• In IE8, JAWS 12 announces the referenced label, "alertdialog #2 label," while NVDA 2011.1b2 announces neither the dialog's label nor its text content. Update (March 7, 2011): It's now clear, based on tests by Steve Faulkner, that JAWS in IE reads the label text only as part of the larger sequence of all the text contained in the dialog, and is not announcing it as an explicit label, per se.

Spell it as Specified

Despite the fact that, in some instances, aria-labelledby is supported when it's spelled "aria-labeledby", it is probably best just to play it safe and spell it "aria-labelledby" as defined by the specification. You'll not only be following the standard, but, and more importantly, users of Firefox with assistive technologies that support ARIA will benefit. Update (March 7, 2011): While contrary to my initial conclusion, IE does not support the "aria-labeledby" spelling. Apparently, however, a development version of Google Chrome supports both spellings. I've not looked at this, but Chrome's accessibility support is still very much in development at this stage.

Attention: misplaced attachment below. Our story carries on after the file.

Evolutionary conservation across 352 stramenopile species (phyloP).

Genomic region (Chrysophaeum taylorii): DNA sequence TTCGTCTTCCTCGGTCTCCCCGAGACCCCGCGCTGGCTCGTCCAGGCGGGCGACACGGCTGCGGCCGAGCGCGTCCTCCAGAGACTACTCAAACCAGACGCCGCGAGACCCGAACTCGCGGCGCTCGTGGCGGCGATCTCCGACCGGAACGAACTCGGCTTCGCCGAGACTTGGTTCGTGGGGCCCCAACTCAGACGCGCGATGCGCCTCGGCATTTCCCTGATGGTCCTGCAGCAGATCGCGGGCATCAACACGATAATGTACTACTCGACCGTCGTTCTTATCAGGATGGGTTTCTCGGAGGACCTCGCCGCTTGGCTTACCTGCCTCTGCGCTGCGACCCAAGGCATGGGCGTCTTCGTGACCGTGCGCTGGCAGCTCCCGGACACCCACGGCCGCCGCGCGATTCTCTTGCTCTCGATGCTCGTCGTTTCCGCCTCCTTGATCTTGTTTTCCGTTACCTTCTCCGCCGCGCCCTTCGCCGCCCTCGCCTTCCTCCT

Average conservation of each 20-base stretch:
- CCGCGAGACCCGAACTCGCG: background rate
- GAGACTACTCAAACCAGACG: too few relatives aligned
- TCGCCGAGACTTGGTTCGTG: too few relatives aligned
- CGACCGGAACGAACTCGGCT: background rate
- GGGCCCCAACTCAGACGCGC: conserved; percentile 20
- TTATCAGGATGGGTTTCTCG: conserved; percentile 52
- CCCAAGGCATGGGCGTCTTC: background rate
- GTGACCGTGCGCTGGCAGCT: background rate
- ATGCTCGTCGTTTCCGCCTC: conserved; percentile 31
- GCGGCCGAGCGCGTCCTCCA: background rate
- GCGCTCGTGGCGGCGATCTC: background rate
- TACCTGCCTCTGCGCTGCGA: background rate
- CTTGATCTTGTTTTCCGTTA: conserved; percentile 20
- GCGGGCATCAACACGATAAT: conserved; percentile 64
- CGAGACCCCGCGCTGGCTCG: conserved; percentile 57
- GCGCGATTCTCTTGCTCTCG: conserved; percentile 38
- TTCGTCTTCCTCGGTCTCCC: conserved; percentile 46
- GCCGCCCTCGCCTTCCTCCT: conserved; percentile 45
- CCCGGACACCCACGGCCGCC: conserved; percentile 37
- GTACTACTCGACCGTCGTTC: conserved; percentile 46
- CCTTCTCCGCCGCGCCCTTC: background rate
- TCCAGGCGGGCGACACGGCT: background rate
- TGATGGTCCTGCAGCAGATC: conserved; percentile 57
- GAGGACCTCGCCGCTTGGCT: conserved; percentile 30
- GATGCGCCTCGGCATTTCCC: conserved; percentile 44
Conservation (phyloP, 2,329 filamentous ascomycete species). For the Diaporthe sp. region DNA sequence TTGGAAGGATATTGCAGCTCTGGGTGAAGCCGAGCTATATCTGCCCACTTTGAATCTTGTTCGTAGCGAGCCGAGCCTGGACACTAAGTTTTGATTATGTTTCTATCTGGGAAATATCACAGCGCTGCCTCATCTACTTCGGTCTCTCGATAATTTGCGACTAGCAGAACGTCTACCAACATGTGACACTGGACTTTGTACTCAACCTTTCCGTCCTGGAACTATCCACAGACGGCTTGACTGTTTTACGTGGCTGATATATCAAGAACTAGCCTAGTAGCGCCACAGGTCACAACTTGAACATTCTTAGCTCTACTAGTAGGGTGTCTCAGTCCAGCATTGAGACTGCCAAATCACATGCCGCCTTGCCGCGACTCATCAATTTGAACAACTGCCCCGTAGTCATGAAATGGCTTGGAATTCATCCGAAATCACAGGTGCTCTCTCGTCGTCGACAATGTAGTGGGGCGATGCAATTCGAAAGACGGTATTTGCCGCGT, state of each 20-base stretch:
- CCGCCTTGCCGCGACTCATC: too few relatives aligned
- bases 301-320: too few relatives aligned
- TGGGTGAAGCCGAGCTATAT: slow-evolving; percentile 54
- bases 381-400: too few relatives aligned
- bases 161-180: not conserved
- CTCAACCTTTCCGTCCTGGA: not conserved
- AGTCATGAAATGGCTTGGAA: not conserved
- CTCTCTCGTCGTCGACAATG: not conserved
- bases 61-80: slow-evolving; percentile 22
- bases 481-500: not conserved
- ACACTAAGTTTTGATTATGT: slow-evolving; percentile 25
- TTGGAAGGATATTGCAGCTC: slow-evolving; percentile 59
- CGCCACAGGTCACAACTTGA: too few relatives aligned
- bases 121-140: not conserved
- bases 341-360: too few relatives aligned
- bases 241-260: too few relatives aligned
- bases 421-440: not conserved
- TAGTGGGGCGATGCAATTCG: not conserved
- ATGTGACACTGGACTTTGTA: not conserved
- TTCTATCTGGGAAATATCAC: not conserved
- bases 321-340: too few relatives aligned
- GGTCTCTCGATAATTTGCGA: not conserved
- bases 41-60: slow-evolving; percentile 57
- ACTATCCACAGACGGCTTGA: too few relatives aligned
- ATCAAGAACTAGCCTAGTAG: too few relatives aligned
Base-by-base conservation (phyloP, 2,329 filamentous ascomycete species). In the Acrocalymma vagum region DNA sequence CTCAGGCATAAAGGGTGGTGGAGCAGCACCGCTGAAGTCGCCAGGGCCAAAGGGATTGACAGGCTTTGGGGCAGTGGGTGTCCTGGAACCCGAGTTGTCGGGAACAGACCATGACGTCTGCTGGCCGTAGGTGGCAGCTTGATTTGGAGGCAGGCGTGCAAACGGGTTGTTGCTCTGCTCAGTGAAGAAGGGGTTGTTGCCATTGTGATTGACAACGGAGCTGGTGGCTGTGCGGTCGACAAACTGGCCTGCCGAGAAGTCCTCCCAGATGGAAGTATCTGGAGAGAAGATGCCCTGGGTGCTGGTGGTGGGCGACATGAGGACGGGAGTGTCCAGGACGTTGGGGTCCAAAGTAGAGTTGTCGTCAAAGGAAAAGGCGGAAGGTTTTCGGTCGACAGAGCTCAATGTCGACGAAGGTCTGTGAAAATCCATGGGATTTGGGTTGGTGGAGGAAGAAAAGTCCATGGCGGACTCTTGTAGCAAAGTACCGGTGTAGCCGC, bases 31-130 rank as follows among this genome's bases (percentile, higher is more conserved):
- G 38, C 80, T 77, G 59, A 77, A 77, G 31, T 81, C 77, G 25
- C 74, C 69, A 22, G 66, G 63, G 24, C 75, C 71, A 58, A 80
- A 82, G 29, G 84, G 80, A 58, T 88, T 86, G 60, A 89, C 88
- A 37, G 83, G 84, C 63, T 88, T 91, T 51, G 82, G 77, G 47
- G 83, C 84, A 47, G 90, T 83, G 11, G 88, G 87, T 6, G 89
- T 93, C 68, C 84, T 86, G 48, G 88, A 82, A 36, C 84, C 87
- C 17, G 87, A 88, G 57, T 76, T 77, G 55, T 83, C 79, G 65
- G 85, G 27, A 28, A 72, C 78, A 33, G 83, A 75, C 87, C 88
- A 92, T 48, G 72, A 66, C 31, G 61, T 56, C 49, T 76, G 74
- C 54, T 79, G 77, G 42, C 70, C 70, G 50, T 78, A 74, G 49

6 Responses to It's Spelled aria-labelledby

  1. 1. steve faulkner:

    Hi jason my interest was taken by your post. I looked into it further and did some testing. I think while there is something not right going on with the accessible name calculation for alertdialogs it is not as you have described. I have written up my tests and test results

  2. 2. Jason:

    Hi Steve,